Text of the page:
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|Archives - June 2009|
|Monday, June 01, 2009|
Each card is made of handmade paper, decorated with a simple painted flower, and covered with typewritten text that starts with “Dear” and ends with “Sincerely.” What comes in between those two words is usually language and topics that can’t be reprinted in a general-circulation magazine. A few however, are PG rated:
“Happy divorce! Now you can start sleeping with someone who likes you!” “Congratulations on getting a grownup haircut.” “I wish you were cooler or I was more lame. Either way I don’t see this going anywhere.”
They’re biting and acerbic and Star has come up with about 400 designs for her aptly named one-woman business: Snarky Cards. The cards are about relationships, breakups, one-night stands and, for the most part, sex. They sell for $2 each or 3 for $5 and since she quit her job selling printer supplies in mid 2007 to go into business for herself, she’s sold approximately 12,000 cards in 50 Portland bars and stores, and online.
Star, who is 29, moved to Portland from San Jose, Calif., three years ago, following the siren call of the city’s artsy, laid-back reputation. Her background is in sales: business-to-business phone sales, dating service phone sales. The idea behind Snarky Cards came from her own snarky personality. “My nature determined what I’m doing,” she says.
The first thing Star found when she started bringing her cards to bars is that selling sarcasm to the inebriated is easier than selling printer toner to sober people. “People come into bars expecting to have fun. If you’re offering them something funny in that environment, it’s not a hard sell.”
Bar sales require more than just an engaging pitch. She considers herself an entertainment package: She dresses with flair, carries her cards in a handmade box she hangs from her neck and spends as much as 20 minutes at a table, joking and teasing with customers. She’s established a strong enough brand that a large percentage of her bar sales are to repeat customers.
Outside of the bars, Snarky Cards is growing. Retail stores have begun approaching Star on their own accord. She found that by attracting the attention of bloggers, it’s driving her online sales higher. She’s not sure what the economy will do to business. Already she’s seen people become more selective with their purchases. But she’s responded as well, coming up with her own appropriately sardonic take on the meltdown.
Friday, November 14, 2014
BY JESSICA RIDGWAY
Oregon entrepreneurs reveal their favorite caffeine hangouts.
Thursday, September 25, 2014
BY JESSICA RIDGWAY
October's Launch article features Soul Kitchen, Easy Company and Slick's Big Time BBQ.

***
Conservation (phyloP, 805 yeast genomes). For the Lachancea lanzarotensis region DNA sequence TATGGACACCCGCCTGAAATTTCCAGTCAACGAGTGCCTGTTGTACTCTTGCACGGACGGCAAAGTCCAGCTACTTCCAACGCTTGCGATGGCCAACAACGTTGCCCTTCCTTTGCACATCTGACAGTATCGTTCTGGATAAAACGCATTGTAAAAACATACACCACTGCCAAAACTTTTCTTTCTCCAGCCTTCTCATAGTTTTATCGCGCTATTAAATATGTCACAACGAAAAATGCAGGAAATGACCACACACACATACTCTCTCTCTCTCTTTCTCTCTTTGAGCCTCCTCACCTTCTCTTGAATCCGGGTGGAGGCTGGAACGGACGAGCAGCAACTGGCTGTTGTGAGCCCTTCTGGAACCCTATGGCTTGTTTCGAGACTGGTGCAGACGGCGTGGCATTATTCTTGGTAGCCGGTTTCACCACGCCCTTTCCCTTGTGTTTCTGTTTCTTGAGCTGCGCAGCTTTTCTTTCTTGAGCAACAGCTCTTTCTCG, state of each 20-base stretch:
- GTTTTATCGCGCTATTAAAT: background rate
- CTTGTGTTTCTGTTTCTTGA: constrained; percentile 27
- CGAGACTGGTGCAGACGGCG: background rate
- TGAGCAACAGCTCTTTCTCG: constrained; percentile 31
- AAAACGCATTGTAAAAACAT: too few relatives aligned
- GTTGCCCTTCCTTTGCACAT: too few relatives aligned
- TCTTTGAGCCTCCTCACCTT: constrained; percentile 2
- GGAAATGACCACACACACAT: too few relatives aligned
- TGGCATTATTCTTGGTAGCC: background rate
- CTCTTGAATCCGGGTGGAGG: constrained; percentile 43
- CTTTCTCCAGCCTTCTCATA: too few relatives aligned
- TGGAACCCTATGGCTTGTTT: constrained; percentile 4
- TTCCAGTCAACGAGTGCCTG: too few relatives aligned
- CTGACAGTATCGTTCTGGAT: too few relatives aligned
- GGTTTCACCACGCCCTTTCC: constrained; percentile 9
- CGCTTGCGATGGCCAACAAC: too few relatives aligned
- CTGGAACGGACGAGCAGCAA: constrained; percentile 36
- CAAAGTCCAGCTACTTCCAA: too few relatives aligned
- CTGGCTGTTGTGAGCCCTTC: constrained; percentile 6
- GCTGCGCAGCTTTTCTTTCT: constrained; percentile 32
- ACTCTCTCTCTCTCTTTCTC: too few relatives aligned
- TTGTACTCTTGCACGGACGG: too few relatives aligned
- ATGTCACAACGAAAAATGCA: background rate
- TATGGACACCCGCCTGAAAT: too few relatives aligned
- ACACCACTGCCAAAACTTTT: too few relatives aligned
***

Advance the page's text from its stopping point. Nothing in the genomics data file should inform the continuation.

Wednesday, October 22, 2014
Peter Lizotte at ACME Business Solutions and Roger Busse at Pacific Continental Bank share their favorite reads.
Friday, September 26, 2014
BY JASON NORRIS | GUEST BLOGGER
This post focuses on the recent release of the new Apple iPhone as well as Alibaba's IPO, the largest U.S. IPO in history.
Thursday, November 20, 2014
BY JASON NORRIS | OB CONTRIBUTOR
Each month for Oregon Business, we assess factors that are shaping current capital market activity—and what they mean to investors. Here we take a look at two major developments regarding possible rollbacks of the Affordable Care Act (ACA).
Wednesday, October 22, 2014
BY LINDA BAKER
Tamara Lundgren tackles the challenges—without getting trampled.
Thursday, October 02, 2014
More than 5,500 employees from 180 organizations throughout the state participated in the 100 Best Nonprofits to Work for in Oregon project.
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Is your business ready to join us in the call for action? This opening panel includes Oregon businesses who will discuss why they signed the Oregon Climate Declaration, the investments they are making to reduce carbon emissions, and how their actions are affecting their companies.
Get ready for two days of special events produced with the EPA, Portland Timbers and ISOS before and after the GoGreen Conference on October 16.
Plenty of employers seem “dazed and confused” after the recent vote to legalize marijuana. In light of Measure 91 passing, what are some issues for private-sector Oregon employers to consider?
Rotary’s Oregon Ethics in Business aims to raise consciousness about business ethics by honoring exceptional companies.
Barran Liebman’s annual employment law seminar is an industry classic.
Is my drug-free workplace policy up in smoke?
More than 400 "Change Makers" will gather to invest in a socially sustainable community.